I'm currently using the intel SIMD function: `_mm_cmplt_ps( V1, V2 )`

.
The function returns a vector containing the results of each component test. Based on if V1 components are less than V2 components, example:

```
XMVECTOR Result;
Result.x = (V1.x < V2.x) ? 0xFFFFFFFF : 0;
Result.y = (V1.y < V2.y) ? 0xFFFFFFFF : 0;
Result.z = (V1.z < V2.z) ? 0xFFFFFFFF : 0;
Result.w = (V1.w < V2.w) ? 0xFFFFFFFF : 0;
return Result;
```

However is there a function like this that returns 1 or 0 instead? A function that uses SIMD and no workarounds because it is supposed to be optimized + vectorized.

You can write that function yourself. It’s only 2 instructions:

```
// 1.0 for lanes where a < b, zero otherwise
inline __m128 compareLessThan_01( __m128 a, __m128 b )
{
const __m128 cmp = _mm_cmplt_ps( a, b );
return _mm_and_ps( cmp, _mm_set1_ps( 1.0f ) );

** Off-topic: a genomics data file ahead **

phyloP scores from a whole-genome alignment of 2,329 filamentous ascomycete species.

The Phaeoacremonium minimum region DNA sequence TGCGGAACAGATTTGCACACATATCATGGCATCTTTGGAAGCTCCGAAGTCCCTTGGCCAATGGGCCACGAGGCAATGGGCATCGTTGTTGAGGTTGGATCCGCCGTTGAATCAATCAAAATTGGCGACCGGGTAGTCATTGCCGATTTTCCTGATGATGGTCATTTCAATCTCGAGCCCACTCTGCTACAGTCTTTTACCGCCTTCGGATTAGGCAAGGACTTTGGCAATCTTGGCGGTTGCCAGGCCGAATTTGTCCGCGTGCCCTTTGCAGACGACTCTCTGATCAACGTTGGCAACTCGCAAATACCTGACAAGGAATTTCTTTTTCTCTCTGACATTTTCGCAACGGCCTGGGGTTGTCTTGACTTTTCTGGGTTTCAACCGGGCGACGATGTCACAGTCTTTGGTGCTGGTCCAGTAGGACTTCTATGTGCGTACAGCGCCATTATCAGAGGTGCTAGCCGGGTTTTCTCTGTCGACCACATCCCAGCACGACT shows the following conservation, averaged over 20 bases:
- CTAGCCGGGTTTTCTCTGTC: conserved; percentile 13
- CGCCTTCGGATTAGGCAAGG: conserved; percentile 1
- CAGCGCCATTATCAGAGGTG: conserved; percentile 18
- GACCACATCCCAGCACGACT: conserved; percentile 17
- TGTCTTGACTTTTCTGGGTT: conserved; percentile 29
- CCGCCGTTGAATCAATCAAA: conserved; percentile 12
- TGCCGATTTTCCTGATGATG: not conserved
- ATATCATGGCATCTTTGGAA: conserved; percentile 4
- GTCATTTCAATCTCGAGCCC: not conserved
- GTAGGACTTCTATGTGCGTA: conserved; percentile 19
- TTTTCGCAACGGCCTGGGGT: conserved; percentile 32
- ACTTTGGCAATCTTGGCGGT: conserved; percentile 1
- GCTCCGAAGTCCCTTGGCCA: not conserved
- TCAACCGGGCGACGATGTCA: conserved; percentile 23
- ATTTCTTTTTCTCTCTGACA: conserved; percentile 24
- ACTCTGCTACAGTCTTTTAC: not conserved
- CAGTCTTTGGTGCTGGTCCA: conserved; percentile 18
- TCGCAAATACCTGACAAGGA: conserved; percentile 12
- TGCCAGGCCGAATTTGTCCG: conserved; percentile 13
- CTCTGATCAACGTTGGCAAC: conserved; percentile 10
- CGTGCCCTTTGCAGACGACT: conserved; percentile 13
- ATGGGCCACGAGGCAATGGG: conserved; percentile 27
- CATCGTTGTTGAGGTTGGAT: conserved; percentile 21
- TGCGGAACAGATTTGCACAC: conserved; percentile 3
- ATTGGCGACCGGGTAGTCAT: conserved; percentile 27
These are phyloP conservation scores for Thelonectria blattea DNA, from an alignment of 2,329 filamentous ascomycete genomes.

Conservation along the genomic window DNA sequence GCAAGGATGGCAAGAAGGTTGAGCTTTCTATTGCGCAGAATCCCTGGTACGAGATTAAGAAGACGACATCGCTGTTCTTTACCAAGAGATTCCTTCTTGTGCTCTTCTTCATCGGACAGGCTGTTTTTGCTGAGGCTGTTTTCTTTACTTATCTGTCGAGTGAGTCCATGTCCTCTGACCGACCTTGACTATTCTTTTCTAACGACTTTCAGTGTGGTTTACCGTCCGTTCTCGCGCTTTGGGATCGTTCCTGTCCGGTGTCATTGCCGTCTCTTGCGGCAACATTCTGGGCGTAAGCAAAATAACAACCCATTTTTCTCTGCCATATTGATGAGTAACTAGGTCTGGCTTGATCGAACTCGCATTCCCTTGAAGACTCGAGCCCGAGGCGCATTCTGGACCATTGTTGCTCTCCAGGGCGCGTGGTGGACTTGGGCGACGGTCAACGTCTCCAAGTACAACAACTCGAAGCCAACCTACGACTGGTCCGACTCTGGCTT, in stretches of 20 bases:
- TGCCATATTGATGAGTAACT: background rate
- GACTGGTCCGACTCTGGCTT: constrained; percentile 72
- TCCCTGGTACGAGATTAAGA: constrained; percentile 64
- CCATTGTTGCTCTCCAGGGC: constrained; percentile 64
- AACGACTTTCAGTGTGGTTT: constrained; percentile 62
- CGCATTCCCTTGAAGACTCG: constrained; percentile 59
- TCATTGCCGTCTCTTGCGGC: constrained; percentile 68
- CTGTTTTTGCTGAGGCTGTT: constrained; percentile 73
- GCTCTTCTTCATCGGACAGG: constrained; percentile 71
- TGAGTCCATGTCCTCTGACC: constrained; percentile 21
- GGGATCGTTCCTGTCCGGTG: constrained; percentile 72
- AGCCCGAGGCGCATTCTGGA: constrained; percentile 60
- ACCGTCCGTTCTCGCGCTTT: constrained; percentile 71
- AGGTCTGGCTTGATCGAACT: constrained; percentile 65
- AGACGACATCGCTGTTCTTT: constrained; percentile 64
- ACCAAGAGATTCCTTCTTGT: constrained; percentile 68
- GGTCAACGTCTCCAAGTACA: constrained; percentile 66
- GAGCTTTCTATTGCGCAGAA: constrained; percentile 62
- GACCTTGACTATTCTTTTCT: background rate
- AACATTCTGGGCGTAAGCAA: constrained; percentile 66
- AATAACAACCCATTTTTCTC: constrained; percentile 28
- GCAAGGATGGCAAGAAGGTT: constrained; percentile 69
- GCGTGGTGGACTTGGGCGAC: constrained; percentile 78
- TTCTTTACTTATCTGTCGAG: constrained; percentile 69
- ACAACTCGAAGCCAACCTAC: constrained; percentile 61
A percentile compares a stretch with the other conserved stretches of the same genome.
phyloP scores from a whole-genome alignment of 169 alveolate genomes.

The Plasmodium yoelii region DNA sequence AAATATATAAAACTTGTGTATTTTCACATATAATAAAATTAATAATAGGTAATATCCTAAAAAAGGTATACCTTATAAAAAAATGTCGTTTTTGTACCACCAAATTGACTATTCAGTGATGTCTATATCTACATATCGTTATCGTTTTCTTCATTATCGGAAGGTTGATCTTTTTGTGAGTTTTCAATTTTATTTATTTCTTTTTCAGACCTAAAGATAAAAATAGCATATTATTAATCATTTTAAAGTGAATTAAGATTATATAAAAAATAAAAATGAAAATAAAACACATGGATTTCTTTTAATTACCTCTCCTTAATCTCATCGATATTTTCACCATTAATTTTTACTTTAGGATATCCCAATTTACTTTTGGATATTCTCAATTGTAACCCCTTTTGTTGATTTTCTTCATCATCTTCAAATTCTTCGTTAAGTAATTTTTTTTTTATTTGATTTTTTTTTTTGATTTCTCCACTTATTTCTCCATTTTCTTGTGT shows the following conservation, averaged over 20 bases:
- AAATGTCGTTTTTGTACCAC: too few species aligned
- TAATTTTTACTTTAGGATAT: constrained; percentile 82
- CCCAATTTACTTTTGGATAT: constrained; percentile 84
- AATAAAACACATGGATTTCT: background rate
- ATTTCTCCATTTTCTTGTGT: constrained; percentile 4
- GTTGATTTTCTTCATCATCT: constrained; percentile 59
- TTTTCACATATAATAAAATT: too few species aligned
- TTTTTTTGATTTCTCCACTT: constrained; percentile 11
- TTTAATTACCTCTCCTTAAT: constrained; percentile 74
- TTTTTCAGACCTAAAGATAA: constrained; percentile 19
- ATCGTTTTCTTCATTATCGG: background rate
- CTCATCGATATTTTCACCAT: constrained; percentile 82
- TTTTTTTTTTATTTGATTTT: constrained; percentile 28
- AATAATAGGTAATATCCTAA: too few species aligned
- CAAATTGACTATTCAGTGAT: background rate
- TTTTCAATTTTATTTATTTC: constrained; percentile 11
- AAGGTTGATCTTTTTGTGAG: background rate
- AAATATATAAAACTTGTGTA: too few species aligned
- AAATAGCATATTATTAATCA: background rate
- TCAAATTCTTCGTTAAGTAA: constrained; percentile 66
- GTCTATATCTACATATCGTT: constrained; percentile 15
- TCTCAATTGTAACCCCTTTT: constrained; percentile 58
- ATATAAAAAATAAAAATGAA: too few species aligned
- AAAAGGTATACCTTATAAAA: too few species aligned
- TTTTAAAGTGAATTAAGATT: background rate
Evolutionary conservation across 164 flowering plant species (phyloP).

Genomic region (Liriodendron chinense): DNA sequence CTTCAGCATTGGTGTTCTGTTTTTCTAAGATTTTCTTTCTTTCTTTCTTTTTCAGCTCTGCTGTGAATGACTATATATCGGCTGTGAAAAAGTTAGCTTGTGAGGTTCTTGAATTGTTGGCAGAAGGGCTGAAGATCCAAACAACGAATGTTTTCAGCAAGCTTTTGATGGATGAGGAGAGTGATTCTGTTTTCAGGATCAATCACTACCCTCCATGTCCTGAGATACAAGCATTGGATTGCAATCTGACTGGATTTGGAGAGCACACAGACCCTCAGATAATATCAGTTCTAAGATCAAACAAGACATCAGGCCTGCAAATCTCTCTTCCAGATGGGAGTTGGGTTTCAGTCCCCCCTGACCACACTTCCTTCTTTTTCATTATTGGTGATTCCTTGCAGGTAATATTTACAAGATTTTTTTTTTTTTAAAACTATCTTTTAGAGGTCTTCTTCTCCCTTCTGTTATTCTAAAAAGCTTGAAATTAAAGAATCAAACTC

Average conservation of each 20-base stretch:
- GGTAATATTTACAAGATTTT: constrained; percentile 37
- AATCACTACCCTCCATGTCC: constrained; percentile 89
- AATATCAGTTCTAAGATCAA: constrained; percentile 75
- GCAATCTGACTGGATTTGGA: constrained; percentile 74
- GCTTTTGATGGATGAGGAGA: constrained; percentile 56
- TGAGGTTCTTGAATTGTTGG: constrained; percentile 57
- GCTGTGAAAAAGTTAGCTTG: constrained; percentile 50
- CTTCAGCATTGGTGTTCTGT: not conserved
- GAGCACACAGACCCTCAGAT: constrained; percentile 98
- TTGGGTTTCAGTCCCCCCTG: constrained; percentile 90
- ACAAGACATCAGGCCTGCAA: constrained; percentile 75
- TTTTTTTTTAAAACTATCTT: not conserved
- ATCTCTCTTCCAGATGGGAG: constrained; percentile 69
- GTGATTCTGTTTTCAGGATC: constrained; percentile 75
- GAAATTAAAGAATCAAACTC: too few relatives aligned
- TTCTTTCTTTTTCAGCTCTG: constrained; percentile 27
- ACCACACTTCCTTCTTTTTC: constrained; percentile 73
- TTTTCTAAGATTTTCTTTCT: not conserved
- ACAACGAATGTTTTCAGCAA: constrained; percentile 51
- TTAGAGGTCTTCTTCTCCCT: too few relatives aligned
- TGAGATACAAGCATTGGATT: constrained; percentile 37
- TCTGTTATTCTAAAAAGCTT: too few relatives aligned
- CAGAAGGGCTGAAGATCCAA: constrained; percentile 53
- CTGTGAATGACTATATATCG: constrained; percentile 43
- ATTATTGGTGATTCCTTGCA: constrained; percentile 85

}
```

Here’s more generic version which returns either of the 2 values. It requires SSE 4.1 which is almost universally available by now with 97.94% of users, if you have to support SSE2-only, emulate with _mm_and_ps, _mm_andnot_ps, and _mm_or_ps.

```
// y for lanes where a < b, x otherwise
inline __m128 compareLessThan_xy( __m128 a, __m128 b, float x, float y )
{
const __m128 cmp = _mm_cmplt_ps( a, b );
return _mm_blendv_ps( _mm_set1_ps( x ), _mm_set1_ps( y ), cmp );
}
```

The DirectXMath no-intrinsics version of `_mm_cmplt_ps`

is actually:

```
XMVECTORU32 Control = { { {
(V1.vector4_f32[0] < V2.vector4_f32[0]) ? 0xFFFFFFFF : 0,
(V1.vector4_f32[1] < V2.vector4_f32[1]) ? 0xFFFFFFFF : 0,
(V1.vector4_f32[2] < V2.vector4_f32[2]) ? 0xFFFFFFFF : 0,
(V1.vector4_f32[3] < V2.vector4_f32[3]) ? 0xFFFFFFFF : 0
} } };
return Control.v;
```

`XMVECTOR`

is the same as `__m128`

which is 4 floats so it needs the alias to make sure it's writing integers.

I use `_mm_movemask_ps`

for the "Control Register" version of DirectXMath functions. It just collects the top-most bit of each SIMD value.

```
int result = _mm_movemask_ps(_mm_cmplt_ps( V1, V2 ));
```

The lower nibble of `result`

will contain bit patterns. A 1 bit for each value that passes the test, and a 0 bit for each value that fails the test. This could be used to reconstruct 1 vs. 0.

answered on Stack Overflow Jul 8, 2020 by Chuck Walbourn

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